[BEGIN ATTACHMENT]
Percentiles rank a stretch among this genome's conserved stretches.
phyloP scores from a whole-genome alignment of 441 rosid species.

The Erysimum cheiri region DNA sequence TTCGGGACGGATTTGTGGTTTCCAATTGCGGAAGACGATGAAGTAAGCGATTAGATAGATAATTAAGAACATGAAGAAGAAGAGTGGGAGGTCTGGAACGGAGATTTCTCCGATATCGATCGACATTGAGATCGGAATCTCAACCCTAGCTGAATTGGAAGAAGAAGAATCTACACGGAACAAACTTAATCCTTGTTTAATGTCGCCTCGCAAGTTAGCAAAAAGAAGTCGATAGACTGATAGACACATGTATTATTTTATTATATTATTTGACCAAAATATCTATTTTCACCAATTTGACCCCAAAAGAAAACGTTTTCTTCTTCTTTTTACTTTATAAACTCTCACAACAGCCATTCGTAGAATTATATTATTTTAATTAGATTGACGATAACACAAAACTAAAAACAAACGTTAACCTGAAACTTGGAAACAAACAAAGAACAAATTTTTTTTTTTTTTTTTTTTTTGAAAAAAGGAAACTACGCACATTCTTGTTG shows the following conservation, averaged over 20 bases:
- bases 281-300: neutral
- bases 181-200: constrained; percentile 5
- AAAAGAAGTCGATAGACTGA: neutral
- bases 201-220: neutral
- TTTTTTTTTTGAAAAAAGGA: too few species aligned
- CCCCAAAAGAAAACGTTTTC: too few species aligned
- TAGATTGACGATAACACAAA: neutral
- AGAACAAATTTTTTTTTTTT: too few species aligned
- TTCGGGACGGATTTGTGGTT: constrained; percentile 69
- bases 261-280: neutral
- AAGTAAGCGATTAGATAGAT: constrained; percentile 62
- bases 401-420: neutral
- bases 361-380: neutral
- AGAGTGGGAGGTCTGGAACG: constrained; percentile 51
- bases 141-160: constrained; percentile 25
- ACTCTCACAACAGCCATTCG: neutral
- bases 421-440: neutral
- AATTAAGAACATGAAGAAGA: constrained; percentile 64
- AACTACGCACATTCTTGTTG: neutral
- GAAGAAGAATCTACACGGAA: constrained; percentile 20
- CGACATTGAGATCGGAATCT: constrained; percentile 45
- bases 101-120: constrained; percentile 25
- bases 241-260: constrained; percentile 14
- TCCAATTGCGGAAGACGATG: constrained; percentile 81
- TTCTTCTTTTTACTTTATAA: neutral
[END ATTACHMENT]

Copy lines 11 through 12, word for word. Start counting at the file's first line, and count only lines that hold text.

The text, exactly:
- AGAACAAATTTTTTTTTTTT: too few species aligned
- TTCGGGACGGATTTGTGGTT: constrained; percentile 69